Climate change skeptics like to point out that if the weatherman can’t predict the weather with much accuracy, how can scientists be sure that global warming is actually happening?
The answer is that putting together a weather forecast involves many often conflicting short-term variables.
Analyzing climate trends over the long term is much easier, because it deals with long-term global averages, according to University of Manitoba climate scientist Dave Barber, who has seen the effects of a warming climate on board an icebreaker decked out with $40 million worth of high-tech monitoring devices in the high Arctic.
“If I asked all of you guys in the room here, ‘What’s the temperature going to be next year on March 15?’ There’d be lots of variability in the answers,” said Barber, in a presentation at Assiniboine Community College’s annual Innovation Forum in Brandon.
“But if I asked you what the temperature next March would be as an average over the whole month, the variability would come down and it would be closer to the average, because it doesn’t change very much over the years.”
Of course, humans can adapt to 4 difference on any given day in Manitoba by putting a hat on or taking it off.
But judging from ice core samples collected from polar glaciers that go back hundreds of thousands of years, a drop of 4 in the global average climate would put Manitoba back in the Ice Age, a time when the Wisconsin ice sheet covered a good portion of the continent, he said.
Those same ice core samples show a direct correlation between carbon dioxide levels and global average temperatures.
Current CO2 levels stand at 390 parts per million. Compared to the last glacial maximum, about 18,000 years ago when the Wisconsin ice sheet covered the province, that level was about 180 ppm.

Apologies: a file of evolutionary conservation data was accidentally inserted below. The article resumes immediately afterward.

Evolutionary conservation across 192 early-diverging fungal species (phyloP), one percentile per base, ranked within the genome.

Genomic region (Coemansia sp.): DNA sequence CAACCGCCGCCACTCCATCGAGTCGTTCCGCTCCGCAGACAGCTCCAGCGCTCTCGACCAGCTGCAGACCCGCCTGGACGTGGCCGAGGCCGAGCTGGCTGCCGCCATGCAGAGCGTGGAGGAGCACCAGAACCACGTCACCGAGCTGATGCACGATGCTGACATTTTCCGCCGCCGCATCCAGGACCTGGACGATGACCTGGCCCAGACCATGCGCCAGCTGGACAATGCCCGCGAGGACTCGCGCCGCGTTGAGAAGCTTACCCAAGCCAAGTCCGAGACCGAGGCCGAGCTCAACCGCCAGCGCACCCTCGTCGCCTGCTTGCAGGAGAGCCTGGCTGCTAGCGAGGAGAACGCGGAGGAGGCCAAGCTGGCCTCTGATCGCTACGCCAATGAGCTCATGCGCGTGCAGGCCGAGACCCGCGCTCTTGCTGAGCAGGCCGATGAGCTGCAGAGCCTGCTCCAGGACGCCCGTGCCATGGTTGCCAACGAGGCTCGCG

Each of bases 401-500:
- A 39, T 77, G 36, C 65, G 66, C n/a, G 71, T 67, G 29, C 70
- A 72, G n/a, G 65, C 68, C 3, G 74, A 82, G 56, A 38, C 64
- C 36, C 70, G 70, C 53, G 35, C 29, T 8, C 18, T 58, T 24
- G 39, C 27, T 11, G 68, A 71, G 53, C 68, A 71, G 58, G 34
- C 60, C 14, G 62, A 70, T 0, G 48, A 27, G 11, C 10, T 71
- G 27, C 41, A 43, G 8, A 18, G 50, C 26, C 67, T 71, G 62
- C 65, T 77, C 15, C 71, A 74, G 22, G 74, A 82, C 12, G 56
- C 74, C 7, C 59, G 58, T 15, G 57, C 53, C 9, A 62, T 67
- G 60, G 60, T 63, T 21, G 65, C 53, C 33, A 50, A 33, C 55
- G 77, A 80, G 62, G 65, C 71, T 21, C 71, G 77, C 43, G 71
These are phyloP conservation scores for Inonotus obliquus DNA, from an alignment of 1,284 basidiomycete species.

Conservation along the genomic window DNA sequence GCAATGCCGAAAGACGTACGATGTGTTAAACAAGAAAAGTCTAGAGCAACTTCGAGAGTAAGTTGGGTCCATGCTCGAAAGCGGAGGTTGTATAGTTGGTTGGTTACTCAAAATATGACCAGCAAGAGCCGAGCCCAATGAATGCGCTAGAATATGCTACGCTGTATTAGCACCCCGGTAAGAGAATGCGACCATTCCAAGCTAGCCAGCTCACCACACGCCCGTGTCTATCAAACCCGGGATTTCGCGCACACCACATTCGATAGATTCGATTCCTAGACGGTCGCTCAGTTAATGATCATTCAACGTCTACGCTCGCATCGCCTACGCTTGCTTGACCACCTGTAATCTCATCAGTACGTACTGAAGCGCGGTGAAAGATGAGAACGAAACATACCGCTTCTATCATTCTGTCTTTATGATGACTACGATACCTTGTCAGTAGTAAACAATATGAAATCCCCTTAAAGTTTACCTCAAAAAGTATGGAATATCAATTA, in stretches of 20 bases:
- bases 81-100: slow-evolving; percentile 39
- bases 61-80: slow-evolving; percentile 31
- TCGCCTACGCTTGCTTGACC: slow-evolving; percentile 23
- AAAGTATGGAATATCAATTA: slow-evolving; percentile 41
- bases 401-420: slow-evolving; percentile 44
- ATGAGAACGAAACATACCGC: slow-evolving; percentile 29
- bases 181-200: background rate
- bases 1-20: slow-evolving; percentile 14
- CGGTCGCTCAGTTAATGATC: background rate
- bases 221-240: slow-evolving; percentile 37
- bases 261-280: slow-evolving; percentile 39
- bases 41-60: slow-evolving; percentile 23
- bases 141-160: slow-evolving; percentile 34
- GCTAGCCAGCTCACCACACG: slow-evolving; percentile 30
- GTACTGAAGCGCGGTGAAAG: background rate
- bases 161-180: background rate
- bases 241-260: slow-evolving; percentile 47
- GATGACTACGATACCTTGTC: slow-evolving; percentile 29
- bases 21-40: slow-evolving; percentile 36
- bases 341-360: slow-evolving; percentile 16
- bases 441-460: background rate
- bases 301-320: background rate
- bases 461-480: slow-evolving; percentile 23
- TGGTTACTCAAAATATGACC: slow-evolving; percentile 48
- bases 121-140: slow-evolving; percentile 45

“Historically, over the last 400,000 years according to the instrumental record, it has never gone over 300 ppm. It’s always been below that. So, the natural cycle of CO2 in the atmosphere follows along between 300 and 180 ppm. Now it’s at 390 ppm and it’s on its way upward.”
That means if greenhouse gas emissions from the global fossil fuel-based economy continue in line with the trend that began in 1960 and double to over 600 ppm by 2050, a 4 rise in the global average temperature is virtually a done deal.
Climate change and rising and falling CO2 levels have always been a part of life on Earth. What’s unprecedented, is the rate of change due to human activity over the past five decades, he said.
Due to a phenomenon called “polar amplification,” which is related to ocean currents and trade winds, the effects of rising CO2 become most visible at the North and South poles. That’s why climate scientists are concentrating their efforts on studying the effects of melting in the Arctic.
Back in the 1980s, when Barber began his career as a climate scientist, he was a skeptic, too.
Then in the 1990s, when he began looking at the Arctic data, he figured it might be icefree in the summer by 2100. In 1998, he pulled his estimate down to 2050. Now he thinks there’s a good chance of an icefree Arctic summer by 2013.
“The last time we had no ice in the Arctic over the summer was over a million years ago. Why should we care? The Arctic is a sentinel and it’s telling us what’s happening to the planet because of our overreliance on fossil fuels.”
Media reports that trumpet the perilous effects of global warming miss the point, he added, which is that public policy and new technology could be used to adapt to future changes and reduce emissions.
“If you crash an asteroid into the planet and wipe out 99 per cent of the species, that’s a catastrophe. Humaninduced climate change is nothing compared to that. It’s only important to humans, and especially you guys who are farmers because you would like to have a predictable hydrological cycle, with a predictable amount of moisture at predictable times,” he said.
“But the first thing that general circulation models are telling us is that we’re going to see increasing unpredictability: colder colds, warmer warms, drier dry spells, and wetter wets with lots of spatial variability and patterns all over the place. That’s a big concern for people’s livelihoods.” [email protected]